Fam­i­lies are encour­aged to place the leaves with their per­son and can also take a leaf home to remem­ber them and their ongo­ing connection.

“It’s a real con­ver­sa­tion starter,” said Dan­ny Nugus, Senior Foren­sic Med­i­cine Social Work­er. (pic­tured below – back row, sec­ond from left)

“You get to know the per­son, even if the fam­i­ly are unable to get to New­cas­tle and we’re just talk­ing over the phone. I’ll talk to them about the leaves, and ask what sort of leaves do you think they’d like? They might say, ‘well he was a mad Rab­bitohs fan’, and we’ll find them a leaf with those colours.

“There might be a leaf design with a par­tic­u­lar num­ber of cir­cles, match­ing the num­ber of sib­lings that per­son had, or styles and pat­terns that fit with where they and their mob are from, what their totem is. Each leaf is as unique and pre­cious as the per­son who paint­ed it and the per­son who the leaf finds,” he said.

The leaves pro­vide an impor­tant con­nec­tion for griev­ing First Nations fam­i­lies but are also respect­ful­ly accept­ed by non-Indige­nous families.

For one of the women at the Nikin­pa art group, the leaves were a wel­come sight when she was con­front­ed with the sud­den death of a rel­a­tive and vis­it­ed the New­cas­tle foren­sic med­i­cine facility.

“Not long ago I had to go into foren­sics as a per­son­al expe­ri­ence myself, and we had to say our good­byes,” said Bon­ny Roberts, a Moandik woman from South Australia.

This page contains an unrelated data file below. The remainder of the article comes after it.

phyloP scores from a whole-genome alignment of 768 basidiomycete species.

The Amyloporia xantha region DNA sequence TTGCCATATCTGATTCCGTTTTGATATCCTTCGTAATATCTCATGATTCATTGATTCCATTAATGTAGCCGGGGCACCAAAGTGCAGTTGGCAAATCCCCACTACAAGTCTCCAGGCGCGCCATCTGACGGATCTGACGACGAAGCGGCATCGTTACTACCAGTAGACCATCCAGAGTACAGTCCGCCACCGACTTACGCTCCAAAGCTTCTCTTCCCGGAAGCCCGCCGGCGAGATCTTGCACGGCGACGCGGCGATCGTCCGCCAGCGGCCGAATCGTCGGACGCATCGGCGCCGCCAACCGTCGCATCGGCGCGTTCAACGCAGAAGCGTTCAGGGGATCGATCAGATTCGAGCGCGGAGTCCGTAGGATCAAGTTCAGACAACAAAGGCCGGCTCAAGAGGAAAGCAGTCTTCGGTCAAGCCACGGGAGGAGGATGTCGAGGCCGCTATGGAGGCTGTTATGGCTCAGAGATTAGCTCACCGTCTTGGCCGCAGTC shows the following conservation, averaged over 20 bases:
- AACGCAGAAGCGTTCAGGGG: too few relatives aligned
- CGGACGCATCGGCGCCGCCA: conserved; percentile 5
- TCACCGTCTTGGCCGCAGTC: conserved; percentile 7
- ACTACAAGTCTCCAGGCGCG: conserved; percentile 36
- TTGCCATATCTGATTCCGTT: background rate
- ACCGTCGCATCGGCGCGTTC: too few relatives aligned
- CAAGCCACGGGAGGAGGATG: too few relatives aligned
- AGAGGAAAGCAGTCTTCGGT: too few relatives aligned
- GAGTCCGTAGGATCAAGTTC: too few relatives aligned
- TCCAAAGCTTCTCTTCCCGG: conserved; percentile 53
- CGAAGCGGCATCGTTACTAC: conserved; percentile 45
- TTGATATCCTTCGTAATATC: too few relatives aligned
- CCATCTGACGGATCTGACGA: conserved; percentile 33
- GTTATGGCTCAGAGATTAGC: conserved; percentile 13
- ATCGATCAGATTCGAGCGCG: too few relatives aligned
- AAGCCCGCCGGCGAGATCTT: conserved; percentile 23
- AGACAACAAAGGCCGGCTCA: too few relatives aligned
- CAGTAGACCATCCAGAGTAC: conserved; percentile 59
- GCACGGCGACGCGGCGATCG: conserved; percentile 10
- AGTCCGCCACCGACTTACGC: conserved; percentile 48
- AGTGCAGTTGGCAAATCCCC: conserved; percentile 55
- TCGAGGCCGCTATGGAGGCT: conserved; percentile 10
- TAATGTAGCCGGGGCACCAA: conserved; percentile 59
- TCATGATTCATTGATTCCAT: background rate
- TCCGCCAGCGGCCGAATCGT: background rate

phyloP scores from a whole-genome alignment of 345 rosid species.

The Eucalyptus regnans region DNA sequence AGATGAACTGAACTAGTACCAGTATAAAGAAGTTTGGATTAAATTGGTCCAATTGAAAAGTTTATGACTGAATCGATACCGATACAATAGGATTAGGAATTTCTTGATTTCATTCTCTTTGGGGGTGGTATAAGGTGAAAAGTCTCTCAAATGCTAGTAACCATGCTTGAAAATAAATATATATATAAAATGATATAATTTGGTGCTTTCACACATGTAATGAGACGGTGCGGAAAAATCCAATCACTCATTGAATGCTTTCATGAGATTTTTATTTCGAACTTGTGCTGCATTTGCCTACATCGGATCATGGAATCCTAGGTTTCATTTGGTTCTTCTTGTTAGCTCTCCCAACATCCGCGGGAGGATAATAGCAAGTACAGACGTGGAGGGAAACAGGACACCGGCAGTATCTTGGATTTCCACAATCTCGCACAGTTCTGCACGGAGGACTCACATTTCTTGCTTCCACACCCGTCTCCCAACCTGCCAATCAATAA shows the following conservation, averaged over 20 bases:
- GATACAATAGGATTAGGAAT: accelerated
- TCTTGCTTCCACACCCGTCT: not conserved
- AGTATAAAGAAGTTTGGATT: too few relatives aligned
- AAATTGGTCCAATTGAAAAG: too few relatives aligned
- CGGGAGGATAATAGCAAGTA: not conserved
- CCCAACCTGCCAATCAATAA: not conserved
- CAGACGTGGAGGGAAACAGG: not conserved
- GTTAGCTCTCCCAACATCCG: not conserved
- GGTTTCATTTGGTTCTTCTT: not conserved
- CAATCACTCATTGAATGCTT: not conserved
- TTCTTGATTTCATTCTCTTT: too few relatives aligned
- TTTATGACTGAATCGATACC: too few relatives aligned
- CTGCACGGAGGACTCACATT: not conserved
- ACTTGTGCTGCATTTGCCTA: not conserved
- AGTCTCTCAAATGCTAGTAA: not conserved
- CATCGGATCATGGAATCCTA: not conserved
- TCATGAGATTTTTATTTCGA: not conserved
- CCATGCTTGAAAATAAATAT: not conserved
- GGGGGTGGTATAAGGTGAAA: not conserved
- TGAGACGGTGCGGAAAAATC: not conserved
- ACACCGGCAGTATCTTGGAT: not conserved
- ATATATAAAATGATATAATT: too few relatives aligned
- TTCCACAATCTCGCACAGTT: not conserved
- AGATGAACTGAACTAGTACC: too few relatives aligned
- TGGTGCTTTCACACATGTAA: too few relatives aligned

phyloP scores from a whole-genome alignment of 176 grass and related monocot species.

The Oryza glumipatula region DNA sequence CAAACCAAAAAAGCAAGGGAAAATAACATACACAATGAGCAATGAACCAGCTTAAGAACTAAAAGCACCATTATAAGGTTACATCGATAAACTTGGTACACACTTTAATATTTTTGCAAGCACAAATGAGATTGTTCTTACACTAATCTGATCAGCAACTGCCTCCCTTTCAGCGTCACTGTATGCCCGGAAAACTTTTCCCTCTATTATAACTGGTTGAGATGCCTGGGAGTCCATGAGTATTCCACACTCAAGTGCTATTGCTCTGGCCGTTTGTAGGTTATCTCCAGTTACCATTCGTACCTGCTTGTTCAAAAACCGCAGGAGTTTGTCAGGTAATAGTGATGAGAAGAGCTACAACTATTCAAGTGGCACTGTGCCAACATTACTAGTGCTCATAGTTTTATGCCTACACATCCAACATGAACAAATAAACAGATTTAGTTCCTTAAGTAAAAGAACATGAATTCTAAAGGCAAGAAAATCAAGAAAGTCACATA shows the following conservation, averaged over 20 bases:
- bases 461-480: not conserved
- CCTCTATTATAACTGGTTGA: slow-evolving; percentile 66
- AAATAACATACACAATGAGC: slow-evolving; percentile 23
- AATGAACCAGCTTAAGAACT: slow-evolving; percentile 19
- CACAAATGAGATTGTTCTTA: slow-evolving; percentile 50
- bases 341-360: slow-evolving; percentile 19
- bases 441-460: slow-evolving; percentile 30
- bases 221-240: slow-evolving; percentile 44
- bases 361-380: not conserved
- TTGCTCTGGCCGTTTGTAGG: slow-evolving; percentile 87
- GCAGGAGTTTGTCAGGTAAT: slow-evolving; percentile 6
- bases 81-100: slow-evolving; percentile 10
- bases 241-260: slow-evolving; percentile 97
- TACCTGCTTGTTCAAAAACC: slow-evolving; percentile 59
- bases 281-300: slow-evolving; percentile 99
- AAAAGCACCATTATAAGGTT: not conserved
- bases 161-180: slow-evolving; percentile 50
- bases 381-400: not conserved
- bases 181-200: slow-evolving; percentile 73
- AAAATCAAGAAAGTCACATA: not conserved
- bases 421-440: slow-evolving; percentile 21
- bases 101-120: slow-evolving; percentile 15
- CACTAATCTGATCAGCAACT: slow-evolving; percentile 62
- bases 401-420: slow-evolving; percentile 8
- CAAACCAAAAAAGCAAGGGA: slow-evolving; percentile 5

“I went into the fam­i­ly room and here was a bas­ket of our leaves all paint­ed up. Just the warmth of the whole expe­ri­ence of that, it didn’t feel so clinical.

“We had leaves to place with Pop and it was amaz­ing to pick them out. It was just real­ly per­son­al. I’ve seen it from both sides now, and I couldn’t thank the ladies enough when I came back to Nikinpa.”

The art group is now pro­vid­ing art work­shops at schools in the Lake Mac­quar­ie area, teach­ing stu­dents to paint their own leaves.

“The kids get involved and we explain to them what the leaves mean and where they go,” said Bonny.

“We ask them at the end would you like to keep your leaf? Or would you like to donate it? And 90 per cent of them want to donate it, they say, ‘no we want to give it’ and it goes in the foren­sic box.”

NSW Health Pathology’s Foren­sic & Ana­lyt­i­cal Sci­ence Ser­vice Direc­tor Michael Symonds (pic­tured below – back row, far right) expressed his heart­felt thanks to mem­bers of the Nikin­pa art group for shar­ing their sto­ries and their artwork.

“The leaves offer com­fort and mean­ing to bereaved fam­i­lies at Foren­sic Med­i­cine, and we’re hon­oured to have this impor­tant con­nec­tion to the local Indige­nous com­mu­ni­ty,” Mr Symonds said.

A group of men and women outside a building with a Forensic Medicine sign.
Mem­bers of the Nikin­pa Art Group vis­it staff at New­cas­tle Foren­sic Med­i­cine, where their paint­ed leaves pro­vide com­fort to griev­ing families.